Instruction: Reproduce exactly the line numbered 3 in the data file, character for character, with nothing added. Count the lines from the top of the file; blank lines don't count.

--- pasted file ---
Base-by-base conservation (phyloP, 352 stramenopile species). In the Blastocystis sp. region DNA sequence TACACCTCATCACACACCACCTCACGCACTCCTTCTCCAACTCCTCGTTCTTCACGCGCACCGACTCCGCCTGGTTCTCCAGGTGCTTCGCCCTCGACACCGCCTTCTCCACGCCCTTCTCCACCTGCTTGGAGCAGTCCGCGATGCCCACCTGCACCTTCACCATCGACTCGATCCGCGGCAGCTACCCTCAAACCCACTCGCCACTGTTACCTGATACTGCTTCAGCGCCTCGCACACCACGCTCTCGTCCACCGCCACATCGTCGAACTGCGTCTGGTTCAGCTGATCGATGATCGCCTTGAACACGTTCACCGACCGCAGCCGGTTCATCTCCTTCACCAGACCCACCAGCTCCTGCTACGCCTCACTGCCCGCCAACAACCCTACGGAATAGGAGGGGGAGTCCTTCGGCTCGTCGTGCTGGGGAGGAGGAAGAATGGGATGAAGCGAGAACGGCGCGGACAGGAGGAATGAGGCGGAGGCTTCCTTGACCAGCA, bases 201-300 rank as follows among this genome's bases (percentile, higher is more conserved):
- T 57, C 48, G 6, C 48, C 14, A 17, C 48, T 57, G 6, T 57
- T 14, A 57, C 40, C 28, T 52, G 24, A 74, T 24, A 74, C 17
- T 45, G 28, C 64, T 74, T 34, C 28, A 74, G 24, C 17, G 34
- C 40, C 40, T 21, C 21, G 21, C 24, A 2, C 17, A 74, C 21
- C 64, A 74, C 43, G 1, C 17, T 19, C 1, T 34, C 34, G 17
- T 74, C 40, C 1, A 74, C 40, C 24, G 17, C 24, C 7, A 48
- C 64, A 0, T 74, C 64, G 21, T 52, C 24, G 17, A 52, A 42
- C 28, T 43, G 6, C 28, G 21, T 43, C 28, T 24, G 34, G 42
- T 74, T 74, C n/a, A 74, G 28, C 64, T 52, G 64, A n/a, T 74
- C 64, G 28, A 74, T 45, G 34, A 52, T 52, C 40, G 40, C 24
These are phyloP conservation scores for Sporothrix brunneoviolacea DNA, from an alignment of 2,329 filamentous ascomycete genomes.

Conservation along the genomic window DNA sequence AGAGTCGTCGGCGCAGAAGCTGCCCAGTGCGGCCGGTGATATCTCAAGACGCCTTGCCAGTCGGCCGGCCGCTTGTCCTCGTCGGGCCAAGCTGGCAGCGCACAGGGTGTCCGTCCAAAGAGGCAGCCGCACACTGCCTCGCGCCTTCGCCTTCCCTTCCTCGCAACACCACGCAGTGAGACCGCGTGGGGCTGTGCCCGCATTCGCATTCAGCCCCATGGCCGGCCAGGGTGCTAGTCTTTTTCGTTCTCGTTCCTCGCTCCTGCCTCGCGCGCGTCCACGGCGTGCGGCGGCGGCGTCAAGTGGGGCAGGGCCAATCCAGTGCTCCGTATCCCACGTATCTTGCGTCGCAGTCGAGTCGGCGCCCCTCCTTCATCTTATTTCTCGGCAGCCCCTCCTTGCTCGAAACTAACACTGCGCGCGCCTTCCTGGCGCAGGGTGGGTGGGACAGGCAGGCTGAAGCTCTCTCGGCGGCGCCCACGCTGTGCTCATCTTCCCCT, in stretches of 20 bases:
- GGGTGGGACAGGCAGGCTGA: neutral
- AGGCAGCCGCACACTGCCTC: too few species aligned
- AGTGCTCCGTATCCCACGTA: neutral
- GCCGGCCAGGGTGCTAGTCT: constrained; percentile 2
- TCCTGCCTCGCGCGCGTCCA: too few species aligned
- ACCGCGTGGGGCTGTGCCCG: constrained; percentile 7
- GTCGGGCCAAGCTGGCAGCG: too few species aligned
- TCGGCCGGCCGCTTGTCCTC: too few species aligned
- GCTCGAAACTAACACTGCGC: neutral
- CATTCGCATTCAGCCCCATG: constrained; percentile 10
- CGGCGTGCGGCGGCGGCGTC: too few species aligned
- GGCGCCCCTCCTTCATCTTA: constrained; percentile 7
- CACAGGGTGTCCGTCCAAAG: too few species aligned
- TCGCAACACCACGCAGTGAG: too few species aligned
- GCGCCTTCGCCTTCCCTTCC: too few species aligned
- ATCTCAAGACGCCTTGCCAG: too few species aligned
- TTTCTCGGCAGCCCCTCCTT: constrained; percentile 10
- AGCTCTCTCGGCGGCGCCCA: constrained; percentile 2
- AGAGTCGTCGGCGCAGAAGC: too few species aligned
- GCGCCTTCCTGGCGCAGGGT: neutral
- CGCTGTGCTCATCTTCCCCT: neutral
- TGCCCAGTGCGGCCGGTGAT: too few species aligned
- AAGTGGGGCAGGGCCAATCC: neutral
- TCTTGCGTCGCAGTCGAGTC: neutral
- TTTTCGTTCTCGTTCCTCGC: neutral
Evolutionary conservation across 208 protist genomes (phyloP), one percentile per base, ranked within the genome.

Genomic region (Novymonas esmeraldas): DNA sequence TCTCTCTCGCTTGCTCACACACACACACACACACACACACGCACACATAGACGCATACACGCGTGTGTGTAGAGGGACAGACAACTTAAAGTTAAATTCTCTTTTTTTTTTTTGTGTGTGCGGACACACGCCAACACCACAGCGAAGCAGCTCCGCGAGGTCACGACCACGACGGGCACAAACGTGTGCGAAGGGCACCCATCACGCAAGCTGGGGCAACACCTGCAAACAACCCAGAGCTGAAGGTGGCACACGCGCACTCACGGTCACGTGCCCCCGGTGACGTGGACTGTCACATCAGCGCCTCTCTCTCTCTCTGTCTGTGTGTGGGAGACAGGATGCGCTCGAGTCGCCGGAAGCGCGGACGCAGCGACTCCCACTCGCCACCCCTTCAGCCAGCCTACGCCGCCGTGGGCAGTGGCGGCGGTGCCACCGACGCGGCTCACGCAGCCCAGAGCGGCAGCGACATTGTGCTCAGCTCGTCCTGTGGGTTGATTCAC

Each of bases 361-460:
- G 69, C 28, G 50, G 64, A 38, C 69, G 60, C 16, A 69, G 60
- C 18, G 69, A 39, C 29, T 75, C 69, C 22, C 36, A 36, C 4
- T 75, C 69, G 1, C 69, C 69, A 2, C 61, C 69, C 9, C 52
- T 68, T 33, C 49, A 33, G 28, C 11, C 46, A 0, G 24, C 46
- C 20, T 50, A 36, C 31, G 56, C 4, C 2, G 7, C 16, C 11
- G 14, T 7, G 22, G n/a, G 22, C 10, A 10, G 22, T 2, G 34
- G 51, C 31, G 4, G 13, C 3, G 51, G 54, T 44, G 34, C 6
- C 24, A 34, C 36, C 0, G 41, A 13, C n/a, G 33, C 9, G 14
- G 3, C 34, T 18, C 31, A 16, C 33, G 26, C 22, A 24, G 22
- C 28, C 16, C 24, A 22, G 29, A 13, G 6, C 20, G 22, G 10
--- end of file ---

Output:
- T 14, A 57, C 40, C 28, T 52, G 24, A 74, T 24, A 74, C 17